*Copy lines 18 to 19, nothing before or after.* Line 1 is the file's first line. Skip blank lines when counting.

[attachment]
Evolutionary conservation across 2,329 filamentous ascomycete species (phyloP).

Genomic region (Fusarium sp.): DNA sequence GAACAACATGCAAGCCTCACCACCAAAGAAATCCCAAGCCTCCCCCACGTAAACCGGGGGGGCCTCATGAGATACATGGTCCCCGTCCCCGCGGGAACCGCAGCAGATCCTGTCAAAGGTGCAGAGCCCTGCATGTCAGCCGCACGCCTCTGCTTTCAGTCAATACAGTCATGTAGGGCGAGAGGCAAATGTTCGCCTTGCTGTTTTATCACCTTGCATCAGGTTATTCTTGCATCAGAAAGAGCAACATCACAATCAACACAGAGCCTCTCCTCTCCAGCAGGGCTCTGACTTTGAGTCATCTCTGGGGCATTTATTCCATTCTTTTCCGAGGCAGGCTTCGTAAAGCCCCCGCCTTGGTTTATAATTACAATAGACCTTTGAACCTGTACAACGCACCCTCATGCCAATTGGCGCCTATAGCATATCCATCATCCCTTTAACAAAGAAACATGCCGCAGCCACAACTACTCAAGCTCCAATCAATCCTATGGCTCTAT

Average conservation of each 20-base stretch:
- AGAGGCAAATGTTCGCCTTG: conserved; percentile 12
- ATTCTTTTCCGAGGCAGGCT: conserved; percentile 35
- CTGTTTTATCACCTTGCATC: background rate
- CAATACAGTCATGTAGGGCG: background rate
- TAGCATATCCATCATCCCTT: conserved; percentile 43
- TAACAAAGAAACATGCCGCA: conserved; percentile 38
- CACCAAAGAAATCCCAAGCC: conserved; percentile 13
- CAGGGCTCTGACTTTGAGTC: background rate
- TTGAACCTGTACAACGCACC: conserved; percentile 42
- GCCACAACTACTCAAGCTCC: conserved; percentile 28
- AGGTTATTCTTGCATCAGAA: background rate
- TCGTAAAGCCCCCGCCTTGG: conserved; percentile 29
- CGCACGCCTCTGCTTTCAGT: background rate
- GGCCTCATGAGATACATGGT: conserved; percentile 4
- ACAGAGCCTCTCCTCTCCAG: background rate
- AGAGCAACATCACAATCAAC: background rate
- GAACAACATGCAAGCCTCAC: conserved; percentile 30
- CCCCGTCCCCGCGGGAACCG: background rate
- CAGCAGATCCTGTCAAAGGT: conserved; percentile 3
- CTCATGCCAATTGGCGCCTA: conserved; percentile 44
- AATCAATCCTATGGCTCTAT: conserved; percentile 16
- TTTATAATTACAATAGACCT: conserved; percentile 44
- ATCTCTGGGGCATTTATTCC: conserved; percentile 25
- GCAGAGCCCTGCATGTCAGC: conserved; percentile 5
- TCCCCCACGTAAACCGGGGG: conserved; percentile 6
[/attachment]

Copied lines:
- ACAGAGCCTCTCCTCTCCAG: background rate
- AGAGCAACATCACAATCAAC: background rate